The Rev. Father Tierra, having established his mission, began his work of the conversion of the heathen; he collected them at his little chapel, where, after having endeavored to instruct them in the catechism and prayer, he fed the inner man with small portions of boiled maize. This was so much appreciated that when, on account of its scarcity, the pious fathers began to lessen the supply, the new converts gathered their tribes from far and near and conspired for the murder of the whole missionary band, ten only in number. These, however, successfully withstood the attack of over five hundred savages, and drove them in confusion from the mission. The continued kindness of the fathers, and the fact that a state of war would deprive them of their new luxury, soon drew the Indians around the cross; and the missionary work continued not only to maintain its footing but to make its way slowly through the .peninsula.
In the year 1700, by the arrival of Father Ugarte from Mexico, a new impetus was added to the labors of the missionaries. He settled at St. Xavier, Lower California, with the prayers of Mary of Savoy and King Philip of Spain, that he might be prospered in diffusing Catholicism, accompanying him; but most likely better still than these, the supplies from Mexico, furnished by the indefatigable Father Kino, which, with the increase of cattle and sheep at the missions, brought some apparent success to the cause of the cross, to which concurring causes we may also add the habits of industry inculcated by Father Tierra on the native population.
All along, from the first discovery of the coast, California was supposed to be an island, and on the maps and charts was called Islas Carolinas; and not until Father Kino's expedition to the waters of the Colorado and across the Gulf of California, in 1702, was it determined that California was not an island, but a part of the mainland of the American continent, and that the Gulf of California ended at the mouth of the waters of the Colorado, leaving the land lying west of it a penin. sula. But it required the expedition of Father Ugarte. in 1722, to fully settle the question, that the waters of the Colorado and the Gulf of California had no outlet except between the mainland of Mexico and Lower California. This expedition, made by the reverend father on board of his rude craft, The Triumph of the Cross, built on the shores of the Gulf of California for this express purpose, was the fullest and most thorough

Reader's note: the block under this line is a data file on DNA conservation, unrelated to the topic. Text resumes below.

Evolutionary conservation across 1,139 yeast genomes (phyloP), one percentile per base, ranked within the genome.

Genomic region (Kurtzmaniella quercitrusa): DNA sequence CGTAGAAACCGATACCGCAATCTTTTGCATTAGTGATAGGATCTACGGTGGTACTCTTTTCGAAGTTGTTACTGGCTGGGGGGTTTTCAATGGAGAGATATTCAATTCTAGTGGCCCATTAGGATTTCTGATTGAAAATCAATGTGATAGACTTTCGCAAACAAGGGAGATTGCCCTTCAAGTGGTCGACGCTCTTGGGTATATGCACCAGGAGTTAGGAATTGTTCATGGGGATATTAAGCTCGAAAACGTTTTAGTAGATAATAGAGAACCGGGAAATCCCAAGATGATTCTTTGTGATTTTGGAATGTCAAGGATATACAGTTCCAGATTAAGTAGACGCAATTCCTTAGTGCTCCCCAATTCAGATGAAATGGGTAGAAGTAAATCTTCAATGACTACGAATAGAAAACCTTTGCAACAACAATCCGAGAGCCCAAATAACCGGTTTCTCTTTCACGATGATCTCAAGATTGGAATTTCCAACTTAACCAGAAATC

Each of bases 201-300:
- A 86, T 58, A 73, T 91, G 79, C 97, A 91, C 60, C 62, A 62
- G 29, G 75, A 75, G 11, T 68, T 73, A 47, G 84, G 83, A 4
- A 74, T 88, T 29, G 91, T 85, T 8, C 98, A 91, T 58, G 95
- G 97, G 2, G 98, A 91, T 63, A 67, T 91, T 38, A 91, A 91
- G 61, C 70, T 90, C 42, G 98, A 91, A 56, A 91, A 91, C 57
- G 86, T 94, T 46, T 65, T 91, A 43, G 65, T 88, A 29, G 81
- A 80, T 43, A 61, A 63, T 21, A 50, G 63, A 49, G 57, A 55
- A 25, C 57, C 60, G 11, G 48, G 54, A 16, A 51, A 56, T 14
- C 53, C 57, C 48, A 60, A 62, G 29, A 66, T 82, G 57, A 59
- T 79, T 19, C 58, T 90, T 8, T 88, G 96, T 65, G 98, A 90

survey of the whole gulf and coast made up to that period.
Up to 1745, repeated massacres by the Indians, of the fathers of the missions, had, at times, almost depopulated the coast. At this time there were only sixteen small missions, all confined to the barren region of the peninsula of Lower California; still their beacon lights and fresh supplies of provisions to the famished and scurvied crews of the yearly galleon which, on her voyage from the Philippine islands to Panama, visited them, was no small part of their usefulness.
All the labors of piety, and efforts to utilize the native population by teaching habits of industry, were carried on by the untiring energy and zeal of the Jesuit fathers, at a large outlay of labor and money, together with sacrifice of comfort: the money was received by donations from the friends of the missions in Spain and Mexico. But all the labors and sacrifices of the early fathers were doomed to destruction. King Charles of Spain, jealous of the political influence of the Jesuit order throughout his dominions, in 1767, issued a decree expelling the whole order from his possessions. This was speedily executed both in Mexico and California: the missions, funds, and all were assigned to the Franciscan monks of Mexico, and the Jesuits themselves placed under their control, with Father Junipero Serra as president. Serra, on the ist day of April, 1768, entered Loreto, the capital of the missions on the peninsula, and took formal possession.
Under the leadership of the energetic Father Serra, new life was infused into the missionary establishments on the peninsula. But soon another religious Romish order—that of the Dominican friars—was granted power